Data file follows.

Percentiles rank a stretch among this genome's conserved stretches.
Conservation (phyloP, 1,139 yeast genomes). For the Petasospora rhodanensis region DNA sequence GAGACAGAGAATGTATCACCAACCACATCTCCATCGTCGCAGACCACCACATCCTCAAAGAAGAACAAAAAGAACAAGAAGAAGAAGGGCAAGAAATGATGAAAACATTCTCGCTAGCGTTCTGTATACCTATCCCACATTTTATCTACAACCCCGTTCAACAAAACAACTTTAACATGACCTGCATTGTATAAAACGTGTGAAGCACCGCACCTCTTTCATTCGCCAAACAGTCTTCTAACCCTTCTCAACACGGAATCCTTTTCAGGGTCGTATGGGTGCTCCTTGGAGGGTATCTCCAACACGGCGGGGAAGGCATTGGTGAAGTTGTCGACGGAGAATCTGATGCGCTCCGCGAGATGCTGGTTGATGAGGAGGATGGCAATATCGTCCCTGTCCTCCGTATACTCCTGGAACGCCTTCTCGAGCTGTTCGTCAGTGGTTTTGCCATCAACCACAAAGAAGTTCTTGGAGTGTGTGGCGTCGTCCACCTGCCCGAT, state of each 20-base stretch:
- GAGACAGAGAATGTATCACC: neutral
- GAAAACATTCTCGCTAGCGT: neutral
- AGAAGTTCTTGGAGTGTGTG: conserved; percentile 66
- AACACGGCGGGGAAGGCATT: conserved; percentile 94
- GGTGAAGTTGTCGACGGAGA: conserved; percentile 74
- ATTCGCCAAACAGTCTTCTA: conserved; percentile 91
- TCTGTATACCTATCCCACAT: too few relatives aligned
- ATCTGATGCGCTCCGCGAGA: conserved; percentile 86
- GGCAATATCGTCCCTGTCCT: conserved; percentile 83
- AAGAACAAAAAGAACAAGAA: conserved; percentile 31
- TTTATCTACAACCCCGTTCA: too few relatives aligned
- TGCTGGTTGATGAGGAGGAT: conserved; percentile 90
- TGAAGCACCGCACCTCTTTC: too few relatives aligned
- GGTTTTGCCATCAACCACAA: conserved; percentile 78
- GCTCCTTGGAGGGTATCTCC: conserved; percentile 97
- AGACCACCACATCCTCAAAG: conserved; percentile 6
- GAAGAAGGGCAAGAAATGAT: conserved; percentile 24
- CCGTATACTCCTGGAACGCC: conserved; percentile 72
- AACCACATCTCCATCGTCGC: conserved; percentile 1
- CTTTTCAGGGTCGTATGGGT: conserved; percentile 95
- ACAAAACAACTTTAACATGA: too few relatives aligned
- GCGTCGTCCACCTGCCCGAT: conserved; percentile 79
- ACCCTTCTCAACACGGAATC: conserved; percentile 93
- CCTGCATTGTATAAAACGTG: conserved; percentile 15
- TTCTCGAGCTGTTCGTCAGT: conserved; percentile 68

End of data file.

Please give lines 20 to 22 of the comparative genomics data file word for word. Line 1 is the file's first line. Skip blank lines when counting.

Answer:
- CCGTATACTCCTGGAACGCC: conserved; percentile 72
- AACCACATCTCCATCGTCGC: conserved; percentile 1
- CTTTTCAGGGTCGTATGGGT: conserved; percentile 95